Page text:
MACON – The Robert McDuffie Center for Strings, a special institute within Mercer University’s Townsend School of Music, presents “What Color is Your Brother? An Exploration of Race Through Words and Music” on Saturday, Feb. 27. The free, community performance will take place at The Grand Opera House in Macon.
Featuring world-renowned violinist and Center founder Robert McDuffie, the Mercer University Orchestra and Theatre Macon’s Youth Actors Company, the performance will combine classical music with a documentary play written specifically for the event.
In an attempt to address local racial issues with a powerful pairing of words and music, the evening will close with a panel and audience discussion. The audience will have the opportunity to submit questions for the panel at the end of the performance.
In February 2015, the groundbreaking pairing of actress/activist Anna Deavere Smith and McDuffie at Beulahland Bible Church explored the issue of race in Macon to a crowd of over 3,000 people. McDuffie seeks to continue that conversation with February’s performance.
“It’s important to continue the conversation on race in Macon. Beulahland was special, but it was not a one-and-done event. I believe artists have a particular responsibility to address major issues in ways politicians and civic and religious leaders cannot. Words matter. Music heals,” said McDuffie.
Young actors from Theatre Macon’s Youth Actors Company will portray five local personalities in the documentary play, directed by Jim Crisp.
“These words, thoughts and ideas being expressed through young voices will make the audience really listen to what these local politicians and activists have to say,” said Crisp.
Respected journalist and music critic Mark Mobley was asked by McDuffie to write “What Color is Your Brother?” late last year.
“I’ve known Mark for 25 years,” said McDuffie. “He’s one of the most respected minds in the music world and longtime producer of NPR’s ‘Performance Today.’ He’s a son of the South and knows my voice. He was the perfect person for this project.”
After poring over hundreds of hours of film and transcripts, Mobley settled on five voices to represent Macon: Macon-Bibb County Mayor Robert Reichert, Commissioner Elaine Lucas, Coroner Leon Jones, local pastor and academic coordinator of Mercer’s Upward Bound program Dominique Johnson and executive director of the Court Appointed Special Advocates of Central Georgia Susanna Patterson.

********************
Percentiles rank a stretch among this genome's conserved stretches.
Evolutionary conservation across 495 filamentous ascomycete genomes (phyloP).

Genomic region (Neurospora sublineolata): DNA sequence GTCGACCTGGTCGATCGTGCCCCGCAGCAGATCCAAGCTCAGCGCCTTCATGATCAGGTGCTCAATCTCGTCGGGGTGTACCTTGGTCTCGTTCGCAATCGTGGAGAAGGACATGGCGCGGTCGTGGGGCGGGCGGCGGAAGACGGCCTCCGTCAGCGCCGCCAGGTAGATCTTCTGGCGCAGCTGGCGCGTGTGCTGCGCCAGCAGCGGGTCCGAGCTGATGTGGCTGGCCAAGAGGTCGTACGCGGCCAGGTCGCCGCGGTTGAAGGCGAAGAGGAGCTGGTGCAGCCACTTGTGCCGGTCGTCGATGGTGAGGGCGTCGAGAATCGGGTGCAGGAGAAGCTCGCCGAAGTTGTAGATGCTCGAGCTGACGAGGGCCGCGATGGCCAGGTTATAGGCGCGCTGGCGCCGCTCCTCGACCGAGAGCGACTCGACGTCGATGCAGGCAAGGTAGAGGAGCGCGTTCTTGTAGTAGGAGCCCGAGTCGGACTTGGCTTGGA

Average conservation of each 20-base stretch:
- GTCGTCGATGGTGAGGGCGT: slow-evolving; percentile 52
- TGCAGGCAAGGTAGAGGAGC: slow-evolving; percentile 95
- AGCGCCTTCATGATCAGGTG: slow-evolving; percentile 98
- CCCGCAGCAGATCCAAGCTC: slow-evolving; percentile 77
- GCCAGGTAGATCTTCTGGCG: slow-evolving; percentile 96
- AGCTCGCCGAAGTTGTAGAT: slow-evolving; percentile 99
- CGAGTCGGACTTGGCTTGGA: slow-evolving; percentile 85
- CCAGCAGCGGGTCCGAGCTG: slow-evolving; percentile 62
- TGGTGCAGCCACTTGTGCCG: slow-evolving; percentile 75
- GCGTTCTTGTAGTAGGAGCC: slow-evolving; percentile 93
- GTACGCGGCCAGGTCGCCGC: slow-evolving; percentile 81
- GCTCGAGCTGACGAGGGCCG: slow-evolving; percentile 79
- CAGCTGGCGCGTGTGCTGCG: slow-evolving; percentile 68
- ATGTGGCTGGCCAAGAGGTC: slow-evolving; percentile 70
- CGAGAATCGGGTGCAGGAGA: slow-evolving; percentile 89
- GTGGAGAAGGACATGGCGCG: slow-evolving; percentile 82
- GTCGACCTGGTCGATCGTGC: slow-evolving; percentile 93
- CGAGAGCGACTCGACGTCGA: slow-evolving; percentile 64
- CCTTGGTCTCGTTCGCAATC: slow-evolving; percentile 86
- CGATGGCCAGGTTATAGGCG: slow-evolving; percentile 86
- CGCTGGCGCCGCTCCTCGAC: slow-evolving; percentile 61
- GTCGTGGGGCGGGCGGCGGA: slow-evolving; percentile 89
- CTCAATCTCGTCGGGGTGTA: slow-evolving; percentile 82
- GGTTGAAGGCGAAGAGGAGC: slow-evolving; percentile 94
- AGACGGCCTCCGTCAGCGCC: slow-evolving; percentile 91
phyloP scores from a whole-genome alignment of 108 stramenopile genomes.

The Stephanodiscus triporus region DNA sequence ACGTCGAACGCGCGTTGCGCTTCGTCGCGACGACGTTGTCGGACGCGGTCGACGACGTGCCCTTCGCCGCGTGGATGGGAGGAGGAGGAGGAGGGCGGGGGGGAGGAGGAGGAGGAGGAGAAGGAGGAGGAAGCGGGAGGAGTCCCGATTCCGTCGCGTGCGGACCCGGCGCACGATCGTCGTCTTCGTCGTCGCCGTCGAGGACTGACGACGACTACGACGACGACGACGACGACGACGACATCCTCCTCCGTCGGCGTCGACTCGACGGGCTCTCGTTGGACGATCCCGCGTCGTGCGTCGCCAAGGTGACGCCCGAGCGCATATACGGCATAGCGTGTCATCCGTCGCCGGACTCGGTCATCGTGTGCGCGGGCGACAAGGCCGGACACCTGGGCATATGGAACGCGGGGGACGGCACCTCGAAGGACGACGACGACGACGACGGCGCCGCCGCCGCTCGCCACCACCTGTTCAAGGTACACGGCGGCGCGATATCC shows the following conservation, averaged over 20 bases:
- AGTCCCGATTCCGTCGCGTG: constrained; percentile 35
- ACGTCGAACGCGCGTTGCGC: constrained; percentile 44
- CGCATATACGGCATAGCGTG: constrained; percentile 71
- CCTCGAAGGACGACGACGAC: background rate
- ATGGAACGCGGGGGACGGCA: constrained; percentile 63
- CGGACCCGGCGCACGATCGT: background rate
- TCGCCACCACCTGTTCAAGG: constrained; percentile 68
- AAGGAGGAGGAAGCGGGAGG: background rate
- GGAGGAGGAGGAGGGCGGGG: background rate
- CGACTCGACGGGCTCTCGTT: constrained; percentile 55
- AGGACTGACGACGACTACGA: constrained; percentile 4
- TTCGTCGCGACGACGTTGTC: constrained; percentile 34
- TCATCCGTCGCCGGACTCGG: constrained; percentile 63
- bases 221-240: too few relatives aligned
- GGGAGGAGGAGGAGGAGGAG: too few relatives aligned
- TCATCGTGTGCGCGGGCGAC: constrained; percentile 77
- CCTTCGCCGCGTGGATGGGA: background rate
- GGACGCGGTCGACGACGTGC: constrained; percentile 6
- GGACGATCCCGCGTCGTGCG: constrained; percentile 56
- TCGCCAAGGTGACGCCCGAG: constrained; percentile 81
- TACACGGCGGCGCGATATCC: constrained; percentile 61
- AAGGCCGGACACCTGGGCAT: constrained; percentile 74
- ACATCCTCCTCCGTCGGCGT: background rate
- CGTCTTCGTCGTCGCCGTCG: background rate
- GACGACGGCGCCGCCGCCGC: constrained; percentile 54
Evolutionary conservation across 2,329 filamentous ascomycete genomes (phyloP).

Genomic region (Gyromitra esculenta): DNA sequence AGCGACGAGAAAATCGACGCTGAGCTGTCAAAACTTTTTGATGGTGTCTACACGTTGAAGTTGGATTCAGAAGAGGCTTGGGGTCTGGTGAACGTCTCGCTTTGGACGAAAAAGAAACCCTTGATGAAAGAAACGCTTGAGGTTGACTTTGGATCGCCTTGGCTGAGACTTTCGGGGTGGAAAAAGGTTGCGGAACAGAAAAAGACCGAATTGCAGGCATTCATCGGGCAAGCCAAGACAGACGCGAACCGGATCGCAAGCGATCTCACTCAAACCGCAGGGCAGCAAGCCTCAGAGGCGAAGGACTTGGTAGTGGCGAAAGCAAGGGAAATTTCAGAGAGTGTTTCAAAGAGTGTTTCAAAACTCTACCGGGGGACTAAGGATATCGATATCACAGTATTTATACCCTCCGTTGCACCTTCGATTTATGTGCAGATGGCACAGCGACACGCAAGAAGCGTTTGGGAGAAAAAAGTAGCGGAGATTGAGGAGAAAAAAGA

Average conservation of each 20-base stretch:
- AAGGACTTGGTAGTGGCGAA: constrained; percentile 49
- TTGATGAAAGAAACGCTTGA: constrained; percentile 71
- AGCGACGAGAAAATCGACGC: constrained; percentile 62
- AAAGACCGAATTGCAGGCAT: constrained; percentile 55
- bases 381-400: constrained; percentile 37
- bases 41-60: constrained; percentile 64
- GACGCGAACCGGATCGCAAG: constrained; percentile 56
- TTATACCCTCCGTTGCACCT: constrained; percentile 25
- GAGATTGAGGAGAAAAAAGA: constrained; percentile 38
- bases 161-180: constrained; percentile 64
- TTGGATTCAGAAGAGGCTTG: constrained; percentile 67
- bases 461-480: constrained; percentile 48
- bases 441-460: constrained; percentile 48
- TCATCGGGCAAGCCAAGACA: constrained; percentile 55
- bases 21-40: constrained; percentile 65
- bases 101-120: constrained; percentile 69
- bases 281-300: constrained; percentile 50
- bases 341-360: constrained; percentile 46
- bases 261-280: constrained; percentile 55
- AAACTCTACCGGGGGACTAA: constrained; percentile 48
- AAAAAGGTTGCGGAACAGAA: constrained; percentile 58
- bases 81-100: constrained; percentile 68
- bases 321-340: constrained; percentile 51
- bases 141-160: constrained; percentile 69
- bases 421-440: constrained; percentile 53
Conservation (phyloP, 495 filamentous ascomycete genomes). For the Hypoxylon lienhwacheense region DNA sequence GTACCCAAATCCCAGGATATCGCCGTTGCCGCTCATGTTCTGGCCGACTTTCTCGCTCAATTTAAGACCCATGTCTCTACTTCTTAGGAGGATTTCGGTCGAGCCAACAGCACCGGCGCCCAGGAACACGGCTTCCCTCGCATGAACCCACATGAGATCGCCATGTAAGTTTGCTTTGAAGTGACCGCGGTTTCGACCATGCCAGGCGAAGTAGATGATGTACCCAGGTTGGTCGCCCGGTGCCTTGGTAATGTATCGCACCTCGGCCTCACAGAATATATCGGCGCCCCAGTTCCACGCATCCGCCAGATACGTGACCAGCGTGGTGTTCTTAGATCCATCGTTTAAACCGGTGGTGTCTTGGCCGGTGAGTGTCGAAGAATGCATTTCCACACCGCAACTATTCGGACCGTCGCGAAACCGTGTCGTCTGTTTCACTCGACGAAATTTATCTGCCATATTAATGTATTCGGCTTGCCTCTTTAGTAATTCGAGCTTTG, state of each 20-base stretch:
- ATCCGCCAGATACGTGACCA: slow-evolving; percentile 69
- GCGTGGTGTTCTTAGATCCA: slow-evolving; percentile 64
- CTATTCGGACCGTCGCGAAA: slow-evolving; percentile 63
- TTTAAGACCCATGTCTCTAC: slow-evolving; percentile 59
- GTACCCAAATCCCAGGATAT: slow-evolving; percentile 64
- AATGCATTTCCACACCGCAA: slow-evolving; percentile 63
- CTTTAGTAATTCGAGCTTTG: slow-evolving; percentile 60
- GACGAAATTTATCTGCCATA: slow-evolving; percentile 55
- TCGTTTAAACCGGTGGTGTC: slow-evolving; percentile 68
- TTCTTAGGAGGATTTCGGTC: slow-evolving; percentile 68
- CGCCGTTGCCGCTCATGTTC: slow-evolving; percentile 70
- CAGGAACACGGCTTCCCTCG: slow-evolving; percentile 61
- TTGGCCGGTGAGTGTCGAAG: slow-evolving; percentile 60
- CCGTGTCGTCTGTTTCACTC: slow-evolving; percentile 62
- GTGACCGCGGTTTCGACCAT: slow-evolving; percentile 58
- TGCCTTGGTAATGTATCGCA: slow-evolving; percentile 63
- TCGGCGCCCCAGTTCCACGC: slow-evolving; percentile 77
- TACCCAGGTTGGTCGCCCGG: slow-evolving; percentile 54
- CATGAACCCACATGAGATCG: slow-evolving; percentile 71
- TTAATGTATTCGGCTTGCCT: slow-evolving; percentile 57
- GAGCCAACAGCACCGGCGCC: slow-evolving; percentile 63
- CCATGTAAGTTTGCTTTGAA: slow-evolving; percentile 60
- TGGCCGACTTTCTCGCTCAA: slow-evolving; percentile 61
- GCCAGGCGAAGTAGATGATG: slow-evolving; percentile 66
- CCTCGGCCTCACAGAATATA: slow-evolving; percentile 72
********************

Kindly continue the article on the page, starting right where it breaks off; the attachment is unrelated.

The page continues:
“Racial problems aren’t unique to Macon, but Macon is uniquely positioned to do something about it – the strength of its churches, the goodwill of most Maconites, and yes, a thriving arts community,” said McDuffie. “Add Mercer University with its strong sense of purpose for the community, and you have a powerful formula for good.”
“What Color is Your Brother? An Evening of Music and Spoken Word” is a free, ticketed event. Tickets can be picked up at The Grand Opera House box office, located at 651 Mulberry Street in downtown Macon. For more information, contact the Robert McDuffie Center for Strings at (478) 301-2886.
About Townsend School of Music
Mercer University’s Townsend School of Music, the Robert McDuffie Center for Strings and the Townsend-McAfee Institute for Graduate Studies offer undergraduate and graduate professional music studies in a comprehensive university environment. Townsend is nationally recognized for its outstanding faculty, award-winning students, performance ensembles and state-of-the-art facilities. The McDuffie Center, a special institute within Townsend School of Music, is a highly selective program that prepares string students for success in the real world. Students study with some of America’s most renowned string musicians, receiving music instruction of conservatory quality, while earning an academically well-rounded education from a comprehensive, nationally recognized university. For more information and a complete listing of this season’s concerts please visit www.mercer.edu/music, or call (478) 301-2748.